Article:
Long-term data on atmospheric carbon dioxide reveals an increase in carbon uptake by Northern Hemisphere vegetation
Based on long-term data on atmospheric carbon dioxide concentrations, an international group of scientists coordinated by the Laboratory of Climate and Environmental Sciences (CEA/CNRS/UVSQ) have discovered that vegetation in the Northern Hemisphere is absorbing increasing amounts of the CO2 produced by human activities, thereby partially offsetting the effects of global warming. The research was published in Nature on 3 April 2019.
Origin of the discovery
In the early 1990s, a small number of atmospheric observatories and ocean data led to the discovery that terrestrial biomes in the Northern Hemisphere absorb substantial amounts of CO2. This discovery, initially disputed, was later confirmed by forest biomass inventories and the establishment of new atmospheric measurement stations.
Thirty years later, the exact magnitude and trend of the terrestrial carbon sink in the Northern Hemisphere remain uncertain. The results of carbon cycle models differ from one another. The rich diversity of ecosystems, ranging from Mediterranean shrubs to Arctic tundra, the widely varying methods of managing these environments, particularly forest harvesting and farming practices, and events such as droughts and fires make it very difficult to estimate carbon budgets on a continental scale.
An international team of researchers, coordinated by the Laboratory of Climate and Environmental Sciences (CEA/CNRS/UVSQ), reconstructed the evolution of continental carbon sinks using atmospheric CO2 content records between 1958 and 2016. These unique records, which cover a period of over 50 years, come from the two oldest atmospheric CO2 measurement stations: Mauna Loa in Hawaii for the Northern Hemisphere and the South Pole in Antarctica for the Southern Hemisphere.
Northern Hemisphere vegetation: essential to slowing global warming
The difference between CO2 records in the Northern and Southern Hemispheres shows that the concentration of carbon dioxide in the atmosphere remains higher on average in the north. This is due to CO2 emissions from fossil fuels, which are mainly produced by industrialized regions located in the Northern Hemisphere. However, this difference in concentration is not as significant as the difference between fossil-fuel emission levels in the two hemispheres suggests. This can only be explained by an intensification of the carbon sink each year, partly in the oceans but mainly in continents in the Northern Hemisphere.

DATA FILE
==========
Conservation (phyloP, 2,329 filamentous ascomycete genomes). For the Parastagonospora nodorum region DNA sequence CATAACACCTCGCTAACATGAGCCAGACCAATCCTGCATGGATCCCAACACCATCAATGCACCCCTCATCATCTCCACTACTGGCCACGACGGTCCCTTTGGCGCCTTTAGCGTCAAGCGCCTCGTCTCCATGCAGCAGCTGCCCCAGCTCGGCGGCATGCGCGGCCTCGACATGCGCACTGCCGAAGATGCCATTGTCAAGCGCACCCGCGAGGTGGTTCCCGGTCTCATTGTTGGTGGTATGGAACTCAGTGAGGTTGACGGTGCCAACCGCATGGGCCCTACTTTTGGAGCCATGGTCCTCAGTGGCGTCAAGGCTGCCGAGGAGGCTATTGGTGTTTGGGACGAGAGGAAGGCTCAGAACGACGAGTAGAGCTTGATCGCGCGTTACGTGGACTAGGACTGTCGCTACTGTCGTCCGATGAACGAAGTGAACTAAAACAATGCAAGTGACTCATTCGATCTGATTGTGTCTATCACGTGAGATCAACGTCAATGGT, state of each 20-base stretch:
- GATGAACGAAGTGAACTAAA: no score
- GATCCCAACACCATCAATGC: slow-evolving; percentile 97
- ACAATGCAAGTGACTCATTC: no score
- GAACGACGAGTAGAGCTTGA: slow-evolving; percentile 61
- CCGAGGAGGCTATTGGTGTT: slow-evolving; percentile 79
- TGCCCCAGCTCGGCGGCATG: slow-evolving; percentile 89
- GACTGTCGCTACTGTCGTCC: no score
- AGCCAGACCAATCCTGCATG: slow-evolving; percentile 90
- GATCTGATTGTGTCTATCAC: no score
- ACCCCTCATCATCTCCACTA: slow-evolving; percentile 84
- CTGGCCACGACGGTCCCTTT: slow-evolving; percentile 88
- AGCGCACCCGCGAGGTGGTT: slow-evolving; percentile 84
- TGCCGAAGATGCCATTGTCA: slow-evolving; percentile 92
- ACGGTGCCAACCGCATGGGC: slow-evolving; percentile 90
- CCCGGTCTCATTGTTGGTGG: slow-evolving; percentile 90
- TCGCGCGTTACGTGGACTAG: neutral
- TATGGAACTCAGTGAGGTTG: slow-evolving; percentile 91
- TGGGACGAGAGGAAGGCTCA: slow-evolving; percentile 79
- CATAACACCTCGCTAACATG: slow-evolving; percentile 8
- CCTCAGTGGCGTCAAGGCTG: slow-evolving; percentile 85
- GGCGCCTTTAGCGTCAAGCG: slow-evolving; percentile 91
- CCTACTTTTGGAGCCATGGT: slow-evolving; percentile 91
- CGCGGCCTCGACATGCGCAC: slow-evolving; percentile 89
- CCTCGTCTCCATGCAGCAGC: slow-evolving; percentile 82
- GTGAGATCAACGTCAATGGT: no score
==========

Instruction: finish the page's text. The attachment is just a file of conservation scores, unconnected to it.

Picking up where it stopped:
Until now, it has been known that land vegetation and oceans absorb as much as half of the CO2 emitted by human activities. This new study shows that the vegetation sink in the Northern Hemisphere has made a dominant contribution to global carbon uptake over the past 50 years. Far from being compromised by recent droughts and climate changes, this carbon sink has increased considerably over the last twenty years.
"Since 1958, Northern Hemisphere vegetation has continued to absorb a significant amount ofCO2, with two significant increases in uptake: once in the 1990s and then again in the 2000s. On the other hand, the carbon uptake in southern continents seems to be stagnating," explains Philippe Ciais, the researcher at the Laboratory of Climate and Environmental Studies who led the analysis. "The models of the carbon cycle in vegetation and soils used to assess future CO2 projections and consider climate change have not been able to replicate the intensification of CO2 uptake observed in the 2000s."
Several hypotheses have been put forward to explain this real phenomenon of increased carbon uptake in the Northern Hemisphere, which does not correspond to model simulations: the growth and relatively young age of forests, particularly in North America and China, as well as the fertilization of ecosystems in Asia that have been exposed to increased amounts of nitrogen from the atmosphere and to changes in soil management practices.
Reconstructing the CO2 balance of Northern Hemisphere ecosystems over nearly sixty years thereby helps climatologists to better understand the carbon cycle and establish a reference base for conservation or carbon sequestration actions in soils and biomass over the coming decades.